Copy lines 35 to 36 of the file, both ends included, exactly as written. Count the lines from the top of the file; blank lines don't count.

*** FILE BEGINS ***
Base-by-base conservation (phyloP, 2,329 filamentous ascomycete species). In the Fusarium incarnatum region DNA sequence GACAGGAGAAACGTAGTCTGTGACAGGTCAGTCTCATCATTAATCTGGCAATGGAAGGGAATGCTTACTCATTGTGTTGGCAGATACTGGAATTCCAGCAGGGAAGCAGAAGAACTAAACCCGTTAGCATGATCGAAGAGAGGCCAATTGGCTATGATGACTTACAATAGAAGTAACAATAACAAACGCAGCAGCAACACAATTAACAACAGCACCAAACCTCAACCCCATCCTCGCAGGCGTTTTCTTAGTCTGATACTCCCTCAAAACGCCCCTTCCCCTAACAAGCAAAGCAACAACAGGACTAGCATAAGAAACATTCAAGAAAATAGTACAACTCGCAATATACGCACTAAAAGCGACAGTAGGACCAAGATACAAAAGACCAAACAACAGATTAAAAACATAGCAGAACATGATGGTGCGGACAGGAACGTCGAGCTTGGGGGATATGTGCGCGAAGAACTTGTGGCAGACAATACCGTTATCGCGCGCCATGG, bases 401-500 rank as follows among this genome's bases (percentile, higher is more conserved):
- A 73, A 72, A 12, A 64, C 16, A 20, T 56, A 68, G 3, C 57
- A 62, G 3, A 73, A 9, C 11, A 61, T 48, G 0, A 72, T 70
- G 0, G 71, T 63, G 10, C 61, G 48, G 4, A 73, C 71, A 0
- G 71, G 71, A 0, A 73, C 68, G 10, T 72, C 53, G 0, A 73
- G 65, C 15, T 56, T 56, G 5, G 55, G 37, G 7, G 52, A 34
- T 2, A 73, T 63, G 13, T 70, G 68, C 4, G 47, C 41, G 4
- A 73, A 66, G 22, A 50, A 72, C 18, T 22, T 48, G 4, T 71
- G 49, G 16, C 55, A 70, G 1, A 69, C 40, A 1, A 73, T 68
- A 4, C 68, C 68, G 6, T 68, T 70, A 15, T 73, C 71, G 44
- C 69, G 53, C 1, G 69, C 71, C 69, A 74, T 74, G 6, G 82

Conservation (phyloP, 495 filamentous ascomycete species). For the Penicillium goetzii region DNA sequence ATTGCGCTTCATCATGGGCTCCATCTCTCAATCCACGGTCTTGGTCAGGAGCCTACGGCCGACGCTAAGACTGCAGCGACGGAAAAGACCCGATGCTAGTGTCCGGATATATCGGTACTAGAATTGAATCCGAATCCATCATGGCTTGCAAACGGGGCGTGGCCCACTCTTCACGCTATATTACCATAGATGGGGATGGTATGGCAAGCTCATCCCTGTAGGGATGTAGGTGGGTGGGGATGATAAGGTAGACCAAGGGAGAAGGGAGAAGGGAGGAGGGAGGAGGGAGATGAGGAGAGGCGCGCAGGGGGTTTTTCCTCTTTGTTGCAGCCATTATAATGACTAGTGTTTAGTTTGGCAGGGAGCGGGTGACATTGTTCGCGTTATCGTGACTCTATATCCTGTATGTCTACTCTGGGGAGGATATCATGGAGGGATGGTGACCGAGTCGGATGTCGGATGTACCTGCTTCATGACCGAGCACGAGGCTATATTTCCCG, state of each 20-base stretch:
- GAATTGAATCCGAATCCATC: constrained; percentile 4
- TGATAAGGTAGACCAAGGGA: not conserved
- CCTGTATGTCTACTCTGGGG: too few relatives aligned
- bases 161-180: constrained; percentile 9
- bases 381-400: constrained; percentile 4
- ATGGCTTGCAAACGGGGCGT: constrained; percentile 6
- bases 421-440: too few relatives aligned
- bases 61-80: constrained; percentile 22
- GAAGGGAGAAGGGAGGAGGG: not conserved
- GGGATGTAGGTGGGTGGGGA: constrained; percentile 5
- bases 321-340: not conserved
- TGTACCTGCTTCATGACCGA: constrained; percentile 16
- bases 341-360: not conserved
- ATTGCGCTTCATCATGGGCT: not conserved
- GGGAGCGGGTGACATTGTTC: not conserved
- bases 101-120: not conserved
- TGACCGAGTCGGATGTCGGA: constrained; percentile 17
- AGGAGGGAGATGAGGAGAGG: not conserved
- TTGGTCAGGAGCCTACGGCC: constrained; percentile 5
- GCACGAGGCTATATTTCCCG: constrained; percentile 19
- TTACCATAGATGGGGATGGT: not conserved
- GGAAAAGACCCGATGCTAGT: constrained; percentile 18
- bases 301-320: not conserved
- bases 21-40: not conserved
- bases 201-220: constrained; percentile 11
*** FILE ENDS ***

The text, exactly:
- bases 301-320: not conserved
- bases 21-40: not conserved